TANK & TANK SYSTEMS: Streamline Production and Maintenance

By: Cheryl Gray

The tanks and tank systems that support the production of the brews and spirits of the craft beverage industry work to keep the quality and safety of those beverages on target.

  No matter the size or brand of the tanks involved, craft brewers and distillers want optimal results and a minimalistic cleaning and maintenance routine to ensure productivity goes uninterrupted. Some companies cater to the industry to provide multiple options.

  Among them is Quality Tank Solutions (QTS), headquartered 35 miles outside of Milwaukee. The company, founded a decade ago, is a stainless-steel tank manufacturer. Jimmi Jean Sukys is the

company’s owner.

  “We are about 100 employees in size and we serve the brewing, food and beverage, dairy and pharmaceutical industries,” Sukys said. “Aside from manufacturing, we also install and repair stainless steel vessels. Our talented engineering team helps you refine your process by increasing efficiency, quality and cleanability.”

  QTS provides a wide range of complete stainless-steel tanks and tank systems for craft breweries, whether it is a start-up or an established brewery. This includes custom-built brewhouses with two to four vessels of 3-1/2BBL to 100BBL in size. The systems are configured to accommodate any height or space restrictions. Standard construction offers features that include either manual or fully automated operation and either steam or direct fire. QTS also supplies brewhouse equipment, such as boilers, chillers, keg washers, bottling lines and walk-in coolers. Sukys explains what additional innovations set QTS apart, including the top-priority use of high-quality materials, efficiency and cleanability.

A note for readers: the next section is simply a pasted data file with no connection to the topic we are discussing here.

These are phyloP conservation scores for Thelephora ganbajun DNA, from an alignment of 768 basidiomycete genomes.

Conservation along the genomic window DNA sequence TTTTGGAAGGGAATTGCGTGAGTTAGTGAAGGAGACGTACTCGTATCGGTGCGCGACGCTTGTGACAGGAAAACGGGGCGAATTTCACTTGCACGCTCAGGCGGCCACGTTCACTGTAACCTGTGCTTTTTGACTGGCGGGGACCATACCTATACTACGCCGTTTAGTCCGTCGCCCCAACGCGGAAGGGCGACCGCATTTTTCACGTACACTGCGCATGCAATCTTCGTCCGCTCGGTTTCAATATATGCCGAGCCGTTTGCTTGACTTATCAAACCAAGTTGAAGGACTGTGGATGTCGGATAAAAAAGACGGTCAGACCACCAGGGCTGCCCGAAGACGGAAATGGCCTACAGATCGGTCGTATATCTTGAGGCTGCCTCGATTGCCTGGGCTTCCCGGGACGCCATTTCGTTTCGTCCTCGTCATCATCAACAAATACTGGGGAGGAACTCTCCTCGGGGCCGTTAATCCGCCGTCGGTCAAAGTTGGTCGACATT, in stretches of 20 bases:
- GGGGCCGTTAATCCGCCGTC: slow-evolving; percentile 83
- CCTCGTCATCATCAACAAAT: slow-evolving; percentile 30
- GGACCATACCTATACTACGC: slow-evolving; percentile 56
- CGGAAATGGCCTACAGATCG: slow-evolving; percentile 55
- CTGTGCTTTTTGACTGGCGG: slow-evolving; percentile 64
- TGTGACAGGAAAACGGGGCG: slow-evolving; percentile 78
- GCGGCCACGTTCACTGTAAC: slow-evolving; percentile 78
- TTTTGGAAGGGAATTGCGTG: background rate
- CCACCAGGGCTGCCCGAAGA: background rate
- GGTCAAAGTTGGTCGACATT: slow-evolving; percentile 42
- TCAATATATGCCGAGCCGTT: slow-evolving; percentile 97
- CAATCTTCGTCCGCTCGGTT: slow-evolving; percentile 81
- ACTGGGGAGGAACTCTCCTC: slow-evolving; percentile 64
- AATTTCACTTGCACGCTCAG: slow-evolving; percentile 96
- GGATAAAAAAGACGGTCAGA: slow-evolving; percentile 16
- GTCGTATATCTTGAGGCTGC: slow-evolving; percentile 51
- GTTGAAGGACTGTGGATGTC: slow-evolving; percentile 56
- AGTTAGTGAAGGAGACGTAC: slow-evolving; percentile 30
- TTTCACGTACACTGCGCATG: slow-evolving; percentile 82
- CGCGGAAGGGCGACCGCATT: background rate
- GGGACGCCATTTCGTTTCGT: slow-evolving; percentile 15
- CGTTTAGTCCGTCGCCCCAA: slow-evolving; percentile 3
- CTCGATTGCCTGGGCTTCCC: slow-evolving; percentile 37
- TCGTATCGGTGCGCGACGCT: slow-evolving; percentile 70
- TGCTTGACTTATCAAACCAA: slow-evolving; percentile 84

“Our QTS cellar tanks are versatile and are completely customizable to meet your specific needs,” Sukys said. “The tank system industry has been around for some time now. What QTS has brought to the table, in just 10 years of service, is consistent and trustworthy results with emphasis on quality standards. Our tanks are engineered and manufactured in Wisconsin, USA using only U.S. stainless steel. Tank longevity is a priority. QTS is with you every step of the way. Even after you receive your tanks, we can help you install, repair or expand. Our expert team members offer amazing customer service.”

  Solid customer service and buying American-made products are among the reasons behind Potomac Distillery’s decision to buy tanks and tank equipment from Idaho-based Corson Distilling Systems, Inc. The Washington D.C.-headquartered distillery is the home base for Thrasher’s Rum, which takes its moniker from owner Todd Thrasher.  “I worked with Corson because I wanted to source American-made products,” said Thrasher.

Corson Distilling Systems is a family-owned business founded a little over a decade ago by brothers Josh and Tory Corson. Today, the company hand-builds each system from materials that include raw stainless steel and copper. The firm also turned to SOLIDWORKS Premium 3D design software to boost its output, streamlining the process of creating models and drawing files while supporting automatic configurations of equipment designs within the SOLIDWORKS products family. Combining the productivity of SOLIDWORKS with another technology solution, COUNTERPART ERP, shaved off a considerable workload and further streamlined processes for the team of draftsmen responsible for the products sold by Corson Distilling Systems, Inc.

  Breweries count on a variety of tanks and tank equipment to get their products out. That includes brew kettles, lauter tuns, mash tanks and more. 

  QTS brew kettles feature what the company describes as a steam-driven Omega Heat Transfer Surface Jacket. The company touts this feature as one that allows precision boiling designed to eliminate over-boiling, which can negatively affect the final product. In addition to some of the other features that are standard on QTS products, its brew kettle standard features include a vent stack with DMS drain, flanged and dished top head, shallow cone bottom and a vortex breaker.